* How does the probability of a release critical bug being fixed in
   a NMU instead of a regular maintainer upload raise over time?

 * Is there a significant difference between bug fixing in officially
   maintained packages and in packages maintained by the QA team
   respectively orphaned packages?

 * Are certain programming languages or packages in certain sections
   more prone to FTBFS (fails to build from source) bugs, security
   related bugs or bugs in general?

 * A combination of probability of an release critical bugs being filed
   over time in conjunction with the two former questions and the number
   of installations according to popcon could possibly be used to help
   people to decide if a package should be removed from Debian or
   orphaned if the former maintainer lost interest.  Currently I neither
   have an idea how this could be done in a sane way nor if it can be
   done in a sane way at all.

I think you got the idea.  If you deal with data and these question some
time you should get a feeling which one might be relevant and
interesting and which one can be ignored.  If you find something one
would not expect this should be the point where you start to dig in that
direction.  In general Debian wants "some useful and/or interesting data
about how bugs are handled", everything I wrote above should be
considered as a suggestion that can be used as guideline until you get
the intuition to decide what looks promising.  In no case I would expect
every mentioned point to be addressed by such a project, just choose
what you like and what seems to be valuable.  I also would consider
"selected questioned answered, everything is as one would expect, here's
the data, nothing to see here, move along" as a very helpful result.

Due the distributed nature of Debian it's difficult to provide a Debian
Developer as exclusive contact person.  If your university required
this, especially if she or he would need to partly evaluate your work,
this could be a problem, unless of course someone steps in and agrees to
be your mentor for this project.

If you are still interested in doing this project the obvious steps seem
to be:

 1. Install a local copy of UDD or get access to it using an account on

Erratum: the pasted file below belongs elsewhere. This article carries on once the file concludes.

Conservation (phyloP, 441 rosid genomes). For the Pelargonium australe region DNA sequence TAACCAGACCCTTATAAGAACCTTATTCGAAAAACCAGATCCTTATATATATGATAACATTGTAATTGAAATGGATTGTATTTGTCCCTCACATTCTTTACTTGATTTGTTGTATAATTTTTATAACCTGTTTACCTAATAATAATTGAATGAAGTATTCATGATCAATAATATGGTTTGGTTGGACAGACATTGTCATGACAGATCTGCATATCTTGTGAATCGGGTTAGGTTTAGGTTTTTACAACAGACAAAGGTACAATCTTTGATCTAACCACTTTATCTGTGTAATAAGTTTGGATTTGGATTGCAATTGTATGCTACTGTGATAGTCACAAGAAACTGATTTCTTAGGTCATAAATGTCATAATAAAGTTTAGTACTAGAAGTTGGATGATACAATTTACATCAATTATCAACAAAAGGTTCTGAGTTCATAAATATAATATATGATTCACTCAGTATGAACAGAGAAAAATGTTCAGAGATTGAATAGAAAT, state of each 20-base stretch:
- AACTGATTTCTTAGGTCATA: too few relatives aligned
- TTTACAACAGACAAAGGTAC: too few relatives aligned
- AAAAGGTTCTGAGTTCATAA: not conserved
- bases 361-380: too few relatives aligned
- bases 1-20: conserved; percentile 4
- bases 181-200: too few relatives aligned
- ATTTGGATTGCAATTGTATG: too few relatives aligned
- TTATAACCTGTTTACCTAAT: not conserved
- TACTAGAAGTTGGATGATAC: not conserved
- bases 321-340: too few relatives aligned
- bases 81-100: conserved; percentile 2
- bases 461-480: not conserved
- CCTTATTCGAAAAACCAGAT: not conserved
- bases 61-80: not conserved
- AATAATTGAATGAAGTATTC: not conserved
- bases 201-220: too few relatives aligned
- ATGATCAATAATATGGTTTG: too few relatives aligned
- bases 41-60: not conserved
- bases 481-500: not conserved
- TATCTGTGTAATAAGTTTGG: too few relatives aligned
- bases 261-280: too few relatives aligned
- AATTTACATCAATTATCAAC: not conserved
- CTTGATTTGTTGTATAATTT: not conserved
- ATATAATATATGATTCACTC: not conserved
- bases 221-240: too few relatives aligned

alioth.debian.org.  Drop me a mail if you have problems with
    registering on [2] or if I should ask an alioth admin for approval.

 2. Make yourself familiar with the database schema [3] to be able to
    extract the required information.  If necessary you would need to
    gain basic SQL knowledge to get the data, but I guess a statistician
    knows some SQL.

 3. Talk to your professor.

 4. Do the project.  If reasonable you could provide intermediate
    results to this list, but this is not necessary.

 5. Send the results of your work to this list and to press@debian.org.
    The press team will ensure that it will be mentioned in our regular
    Debian newsletter and possibly other places.  It would be good,
    though not required, if the thesis could be placed somewhere on our
    website.  Debian tries to ensure that the information on its website
    is free, the people maintaining it know exactly if a free license is
    required or just recommended for this.  A minimal way to put it
    under a free license is writing the following text in the mail when
    you send your results (though this would not prevent others from
    using parts of your paper without attribution, but choosing another
    license with an attribution clause is easy):

    | License and Copyright of the attached document:
    | Copyright (c) 2010 Name <E-mail address>
    | Permission to use, copy, modify, and/or distribute this software
    | for any purpose with or without fee is hereby granted.


P.S.: Please CC me on answers.

 [1] http://www.debian.org/doc/debian-policy/ch-archive.html#s-priorities
 [2] https://alioth.debian.org/account/register.php
 [3] http://udd.debian.org/schema/